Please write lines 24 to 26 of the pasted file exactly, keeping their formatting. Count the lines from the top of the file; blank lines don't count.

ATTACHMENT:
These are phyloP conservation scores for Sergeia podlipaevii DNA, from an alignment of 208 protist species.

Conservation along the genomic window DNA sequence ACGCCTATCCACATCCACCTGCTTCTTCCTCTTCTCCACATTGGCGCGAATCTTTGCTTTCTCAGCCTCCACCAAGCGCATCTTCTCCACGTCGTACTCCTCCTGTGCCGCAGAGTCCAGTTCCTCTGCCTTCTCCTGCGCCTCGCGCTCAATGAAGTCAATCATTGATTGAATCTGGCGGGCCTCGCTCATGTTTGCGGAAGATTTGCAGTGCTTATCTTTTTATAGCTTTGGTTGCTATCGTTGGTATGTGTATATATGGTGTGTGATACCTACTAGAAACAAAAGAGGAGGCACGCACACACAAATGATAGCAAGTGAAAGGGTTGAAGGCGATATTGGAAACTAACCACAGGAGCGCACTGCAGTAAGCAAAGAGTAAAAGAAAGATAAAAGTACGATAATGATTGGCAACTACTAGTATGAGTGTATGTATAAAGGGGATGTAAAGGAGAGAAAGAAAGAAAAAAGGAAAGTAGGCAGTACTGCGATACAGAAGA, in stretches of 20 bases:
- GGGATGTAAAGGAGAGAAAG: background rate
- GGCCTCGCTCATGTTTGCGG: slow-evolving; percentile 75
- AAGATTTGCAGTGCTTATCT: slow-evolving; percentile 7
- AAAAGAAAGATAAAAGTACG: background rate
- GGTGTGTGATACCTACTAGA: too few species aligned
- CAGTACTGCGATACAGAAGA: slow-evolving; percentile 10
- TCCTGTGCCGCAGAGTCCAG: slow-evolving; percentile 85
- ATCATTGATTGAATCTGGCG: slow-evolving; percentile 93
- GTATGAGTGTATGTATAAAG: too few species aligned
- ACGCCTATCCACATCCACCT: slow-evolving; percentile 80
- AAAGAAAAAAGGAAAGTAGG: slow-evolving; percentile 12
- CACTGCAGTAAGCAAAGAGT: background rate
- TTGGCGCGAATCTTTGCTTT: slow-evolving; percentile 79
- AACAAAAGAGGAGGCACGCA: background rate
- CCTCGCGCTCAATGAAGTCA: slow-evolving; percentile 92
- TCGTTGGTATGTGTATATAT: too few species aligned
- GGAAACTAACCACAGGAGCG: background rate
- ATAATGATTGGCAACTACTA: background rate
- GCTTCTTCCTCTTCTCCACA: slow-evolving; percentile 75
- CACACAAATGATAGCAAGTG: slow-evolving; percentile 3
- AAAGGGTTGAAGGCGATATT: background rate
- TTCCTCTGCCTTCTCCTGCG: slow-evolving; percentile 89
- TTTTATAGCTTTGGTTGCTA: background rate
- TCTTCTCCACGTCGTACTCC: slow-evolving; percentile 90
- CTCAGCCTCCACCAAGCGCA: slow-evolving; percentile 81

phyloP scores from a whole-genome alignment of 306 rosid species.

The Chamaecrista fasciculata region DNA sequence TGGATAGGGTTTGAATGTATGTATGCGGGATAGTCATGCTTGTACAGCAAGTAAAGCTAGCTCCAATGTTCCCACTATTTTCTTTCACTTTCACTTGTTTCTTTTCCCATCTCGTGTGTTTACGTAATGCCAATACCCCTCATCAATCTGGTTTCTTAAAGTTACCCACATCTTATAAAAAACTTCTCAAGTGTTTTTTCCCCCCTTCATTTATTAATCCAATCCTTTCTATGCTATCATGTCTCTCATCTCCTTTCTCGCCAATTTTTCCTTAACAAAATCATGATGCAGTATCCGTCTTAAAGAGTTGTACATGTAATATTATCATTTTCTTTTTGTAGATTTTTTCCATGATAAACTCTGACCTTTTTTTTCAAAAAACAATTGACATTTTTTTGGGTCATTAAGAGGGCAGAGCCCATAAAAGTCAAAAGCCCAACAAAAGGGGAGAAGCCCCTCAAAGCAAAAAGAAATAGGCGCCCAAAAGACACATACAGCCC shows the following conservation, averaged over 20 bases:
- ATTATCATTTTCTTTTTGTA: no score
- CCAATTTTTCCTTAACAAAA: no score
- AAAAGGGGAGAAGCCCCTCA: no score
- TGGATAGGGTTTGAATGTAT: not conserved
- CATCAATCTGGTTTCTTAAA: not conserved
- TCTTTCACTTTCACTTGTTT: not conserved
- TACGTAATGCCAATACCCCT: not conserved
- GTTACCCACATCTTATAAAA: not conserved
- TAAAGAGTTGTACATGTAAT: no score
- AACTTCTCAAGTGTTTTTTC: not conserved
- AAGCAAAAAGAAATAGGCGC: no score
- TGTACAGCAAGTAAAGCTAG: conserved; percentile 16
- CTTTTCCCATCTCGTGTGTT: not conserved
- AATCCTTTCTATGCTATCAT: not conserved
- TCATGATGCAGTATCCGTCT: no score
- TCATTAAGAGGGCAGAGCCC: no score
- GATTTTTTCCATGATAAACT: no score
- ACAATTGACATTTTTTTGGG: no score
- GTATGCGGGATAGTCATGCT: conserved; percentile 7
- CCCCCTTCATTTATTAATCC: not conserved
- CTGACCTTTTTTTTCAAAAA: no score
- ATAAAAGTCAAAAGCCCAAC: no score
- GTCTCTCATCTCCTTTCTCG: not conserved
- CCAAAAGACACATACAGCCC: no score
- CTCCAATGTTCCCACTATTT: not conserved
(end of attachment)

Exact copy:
- TTCCTCTGCCTTCTCCTGCG: slow-evolving; percentile 89
- TTTTATAGCTTTGGTTGCTA: background rate
- TCTTCTCCACGTCGTACTCC: slow-evolving; percentile 90